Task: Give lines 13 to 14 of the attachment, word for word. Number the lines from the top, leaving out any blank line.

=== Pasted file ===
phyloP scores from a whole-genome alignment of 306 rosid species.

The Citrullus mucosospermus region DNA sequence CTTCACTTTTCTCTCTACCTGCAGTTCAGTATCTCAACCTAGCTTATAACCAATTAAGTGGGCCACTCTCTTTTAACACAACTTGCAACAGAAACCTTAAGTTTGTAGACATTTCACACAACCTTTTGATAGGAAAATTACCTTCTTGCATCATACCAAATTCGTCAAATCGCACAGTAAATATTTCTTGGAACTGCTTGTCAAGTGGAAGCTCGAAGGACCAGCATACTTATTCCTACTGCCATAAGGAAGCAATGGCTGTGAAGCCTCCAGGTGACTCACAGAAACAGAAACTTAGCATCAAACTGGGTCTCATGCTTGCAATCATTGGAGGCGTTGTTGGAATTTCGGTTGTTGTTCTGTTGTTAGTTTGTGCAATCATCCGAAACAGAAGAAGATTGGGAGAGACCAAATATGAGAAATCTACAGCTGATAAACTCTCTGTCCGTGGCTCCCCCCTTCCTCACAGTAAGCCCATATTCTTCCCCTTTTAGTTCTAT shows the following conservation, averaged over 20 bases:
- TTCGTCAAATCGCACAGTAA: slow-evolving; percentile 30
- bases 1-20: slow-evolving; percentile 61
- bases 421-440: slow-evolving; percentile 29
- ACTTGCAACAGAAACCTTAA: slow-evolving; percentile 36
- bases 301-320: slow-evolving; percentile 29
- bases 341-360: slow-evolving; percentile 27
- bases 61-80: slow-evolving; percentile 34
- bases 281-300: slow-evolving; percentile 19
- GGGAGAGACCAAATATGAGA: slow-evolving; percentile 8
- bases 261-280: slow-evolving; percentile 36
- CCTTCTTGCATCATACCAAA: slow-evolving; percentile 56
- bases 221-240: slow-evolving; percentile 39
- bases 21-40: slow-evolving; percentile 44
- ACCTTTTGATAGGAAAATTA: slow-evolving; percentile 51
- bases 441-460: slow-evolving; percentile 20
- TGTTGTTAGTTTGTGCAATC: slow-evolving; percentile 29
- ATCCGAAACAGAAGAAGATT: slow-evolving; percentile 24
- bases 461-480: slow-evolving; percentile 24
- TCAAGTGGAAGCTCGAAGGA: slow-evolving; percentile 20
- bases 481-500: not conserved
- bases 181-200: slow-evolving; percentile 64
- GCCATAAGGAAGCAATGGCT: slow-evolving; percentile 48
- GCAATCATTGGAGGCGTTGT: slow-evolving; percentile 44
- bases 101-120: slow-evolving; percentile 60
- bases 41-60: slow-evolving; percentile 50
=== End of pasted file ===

- CCTTCTTGCATCATACCAAA: slow-evolving; percentile 56
- bases 221-240: slow-evolving; percentile 39